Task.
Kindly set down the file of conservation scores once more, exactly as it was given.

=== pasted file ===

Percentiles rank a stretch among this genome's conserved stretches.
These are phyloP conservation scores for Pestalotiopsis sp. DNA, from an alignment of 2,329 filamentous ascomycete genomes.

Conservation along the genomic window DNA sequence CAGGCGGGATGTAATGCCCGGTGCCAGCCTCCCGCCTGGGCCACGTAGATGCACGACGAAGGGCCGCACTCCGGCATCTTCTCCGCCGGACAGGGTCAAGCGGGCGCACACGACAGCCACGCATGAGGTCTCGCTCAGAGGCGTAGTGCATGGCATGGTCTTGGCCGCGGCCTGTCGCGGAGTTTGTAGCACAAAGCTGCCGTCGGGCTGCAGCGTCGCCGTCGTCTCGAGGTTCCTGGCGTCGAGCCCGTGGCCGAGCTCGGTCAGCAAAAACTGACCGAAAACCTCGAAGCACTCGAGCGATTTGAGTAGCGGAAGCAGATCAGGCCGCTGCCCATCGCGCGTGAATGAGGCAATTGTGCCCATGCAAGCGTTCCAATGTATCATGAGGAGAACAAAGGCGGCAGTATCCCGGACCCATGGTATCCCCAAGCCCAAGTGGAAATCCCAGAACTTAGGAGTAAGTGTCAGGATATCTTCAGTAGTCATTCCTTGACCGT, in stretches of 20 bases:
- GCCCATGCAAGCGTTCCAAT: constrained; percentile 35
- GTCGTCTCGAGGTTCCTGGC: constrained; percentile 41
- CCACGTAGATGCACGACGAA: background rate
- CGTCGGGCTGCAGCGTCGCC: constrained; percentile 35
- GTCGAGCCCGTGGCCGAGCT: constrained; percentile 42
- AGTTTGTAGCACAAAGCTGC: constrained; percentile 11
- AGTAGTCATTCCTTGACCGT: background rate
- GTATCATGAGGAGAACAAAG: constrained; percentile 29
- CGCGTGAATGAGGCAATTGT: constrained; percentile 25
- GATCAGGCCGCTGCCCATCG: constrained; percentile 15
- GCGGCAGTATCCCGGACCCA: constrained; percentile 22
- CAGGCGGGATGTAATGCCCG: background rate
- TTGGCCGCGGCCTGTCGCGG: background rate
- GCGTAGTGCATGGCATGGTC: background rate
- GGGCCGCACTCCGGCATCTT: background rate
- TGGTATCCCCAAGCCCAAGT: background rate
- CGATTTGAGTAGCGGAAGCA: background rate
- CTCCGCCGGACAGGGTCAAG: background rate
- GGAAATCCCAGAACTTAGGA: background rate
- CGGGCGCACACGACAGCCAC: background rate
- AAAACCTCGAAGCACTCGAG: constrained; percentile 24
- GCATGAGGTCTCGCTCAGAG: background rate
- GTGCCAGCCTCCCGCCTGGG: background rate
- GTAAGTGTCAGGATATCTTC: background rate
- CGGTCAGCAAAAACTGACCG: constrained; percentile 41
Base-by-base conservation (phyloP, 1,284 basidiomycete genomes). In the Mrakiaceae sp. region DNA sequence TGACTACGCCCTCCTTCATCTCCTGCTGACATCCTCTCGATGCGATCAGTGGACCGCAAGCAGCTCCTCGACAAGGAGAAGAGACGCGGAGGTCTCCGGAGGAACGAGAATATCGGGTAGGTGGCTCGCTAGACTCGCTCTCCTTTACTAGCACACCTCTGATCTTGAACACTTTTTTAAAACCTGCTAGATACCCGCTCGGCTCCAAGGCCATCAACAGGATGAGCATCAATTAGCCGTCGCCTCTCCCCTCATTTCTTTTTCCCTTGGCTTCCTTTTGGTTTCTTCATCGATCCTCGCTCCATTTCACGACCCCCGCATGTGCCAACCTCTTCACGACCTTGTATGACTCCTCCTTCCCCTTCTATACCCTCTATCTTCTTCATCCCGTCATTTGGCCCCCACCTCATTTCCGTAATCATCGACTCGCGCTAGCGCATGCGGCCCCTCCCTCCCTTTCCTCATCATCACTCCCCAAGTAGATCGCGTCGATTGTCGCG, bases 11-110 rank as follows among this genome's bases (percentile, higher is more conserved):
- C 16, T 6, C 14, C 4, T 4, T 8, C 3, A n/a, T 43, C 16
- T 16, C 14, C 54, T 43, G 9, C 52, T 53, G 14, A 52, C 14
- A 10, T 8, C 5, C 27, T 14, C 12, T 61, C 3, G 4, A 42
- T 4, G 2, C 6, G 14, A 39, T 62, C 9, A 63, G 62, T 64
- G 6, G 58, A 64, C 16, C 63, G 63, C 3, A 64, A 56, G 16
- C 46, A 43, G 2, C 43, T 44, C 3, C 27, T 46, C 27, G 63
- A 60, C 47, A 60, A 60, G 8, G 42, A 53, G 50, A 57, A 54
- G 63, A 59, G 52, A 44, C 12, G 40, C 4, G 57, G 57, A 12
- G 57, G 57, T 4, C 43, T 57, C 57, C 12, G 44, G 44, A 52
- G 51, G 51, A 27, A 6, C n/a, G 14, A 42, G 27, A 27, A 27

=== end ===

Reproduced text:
Percentiles rank a stretch among this genome's conserved stretches.
These are phyloP conservation scores for Pestalotiopsis sp. DNA, from an alignment of 2,329 filamentous ascomycete genomes.

Conservation along the genomic window DNA sequence CAGGCGGGATGTAATGCCCGGTGCCAGCCTCCCGCCTGGGCCACGTAGATGCACGACGAAGGGCCGCACTCCGGCATCTTCTCCGCCGGACAGGGTCAAGCGGGCGCACACGACAGCCACGCATGAGGTCTCGCTCAGAGGCGTAGTGCATGGCATGGTCTTGGCCGCGGCCTGTCGCGGAGTTTGTAGCACAAAGCTGCCGTCGGGCTGCAGCGTCGCCGTCGTCTCGAGGTTCCTGGCGTCGAGCCCGTGGCCGAGCTCGGTCAGCAAAAACTGACCGAAAACCTCGAAGCACTCGAGCGATTTGAGTAGCGGAAGCAGATCAGGCCGCTGCCCATCGCGCGTGAATGAGGCAATTGTGCCCATGCAAGCGTTCCAATGTATCATGAGGAGAACAAAGGCGGCAGTATCCCGGACCCATGGTATCCCCAAGCCCAAGTGGAAATCCCAGAACTTAGGAGTAAGTGTCAGGATATCTTCAGTAGTCATTCCTTGACCGT, in stretches of 20 bases:
- GCCCATGCAAGCGTTCCAAT: constrained; percentile 35
- GTCGTCTCGAGGTTCCTGGC: constrained; percentile 41
- CCACGTAGATGCACGACGAA: background rate
- CGTCGGGCTGCAGCGTCGCC: constrained; percentile 35
- GTCGAGCCCGTGGCCGAGCT: constrained; percentile 42
- AGTTTGTAGCACAAAGCTGC: constrained; percentile 11
- AGTAGTCATTCCTTGACCGT: background rate
- GTATCATGAGGAGAACAAAG: constrained; percentile 29
- CGCGTGAATGAGGCAATTGT: constrained; percentile 25
- GATCAGGCCGCTGCCCATCG: constrained; percentile 15
- GCGGCAGTATCCCGGACCCA: constrained; percentile 22
- CAGGCGGGATGTAATGCCCG: background rate
- TTGGCCGCGGCCTGTCGCGG: background rate
- GCGTAGTGCATGGCATGGTC: background rate
- GGGCCGCACTCCGGCATCTT: background rate
- TGGTATCCCCAAGCCCAAGT: background rate
- CGATTTGAGTAGCGGAAGCA: background rate
- CTCCGCCGGACAGGGTCAAG: background rate
- GGAAATCCCAGAACTTAGGA: background rate
- CGGGCGCACACGACAGCCAC: background rate
- AAAACCTCGAAGCACTCGAG: constrained; percentile 24
- GCATGAGGTCTCGCTCAGAG: background rate
- GTGCCAGCCTCCCGCCTGGG: background rate
- GTAAGTGTCAGGATATCTTC: background rate
- CGGTCAGCAAAAACTGACCG: constrained; percentile 41
Base-by-base conservation (phyloP, 1,284 basidiomycete genomes). In the Mrakiaceae sp. region DNA sequence TGACTACGCCCTCCTTCATCTCCTGCTGACATCCTCTCGATGCGATCAGTGGACCGCAAGCAGCTCCTCGACAAGGAGAAGAGACGCGGAGGTCTCCGGAGGAACGAGAATATCGGGTAGGTGGCTCGCTAGACTCGCTCTCCTTTACTAGCACACCTCTGATCTTGAACACTTTTTTAAAACCTGCTAGATACCCGCTCGGCTCCAAGGCCATCAACAGGATGAGCATCAATTAGCCGTCGCCTCTCCCCTCATTTCTTTTTCCCTTGGCTTCCTTTTGGTTTCTTCATCGATCCTCGCTCCATTTCACGACCCCCGCATGTGCCAACCTCTTCACGACCTTGTATGACTCCTCCTTCCCCTTCTATACCCTCTATCTTCTTCATCCCGTCATTTGGCCCCCACCTCATTTCCGTAATCATCGACTCGCGCTAGCGCATGCGGCCCCTCCCTCCCTTTCCTCATCATCACTCCCCAAGTAGATCGCGTCGATTGTCGCG, bases 11-110 rank as follows among this genome's bases (percentile, higher is more conserved):
- C 16, T 6, C 14, C 4, T 4, T 8, C 3, A n/a, T 43, C 16
- T 16, C 14, C 54, T 43, G 9, C 52, T 53, G 14, A 52, C 14
- A 10, T 8, C 5, C 27, T 14, C 12, T 61, C 3, G 4, A 42
- T 4, G 2, C 6, G 14, A 39, T 62, C 9, A 63, G 62, T 64
- G 6, G 58, A 64, C 16, C 63, G 63, C 3, A 64, A 56, G 16
- C 46, A 43, G 2, C 43, T 44, C 3, C 27, T 46, C 27, G 63
- A 60, C 47, A 60, A 60, G 8, G 42, A 53, G 50, A 57, A 54
- G 63, A 59, G 52, A 44, C 12, G 40, C 4, G 57, G 57, A 12
- G 57, G 57, T 4, C 43, T 57, C 57, C 12, G 44, G 44, A 52
- G 51, G 51, A 27, A 6, C n/a, G 14, A 42, G 27, A 27, A 27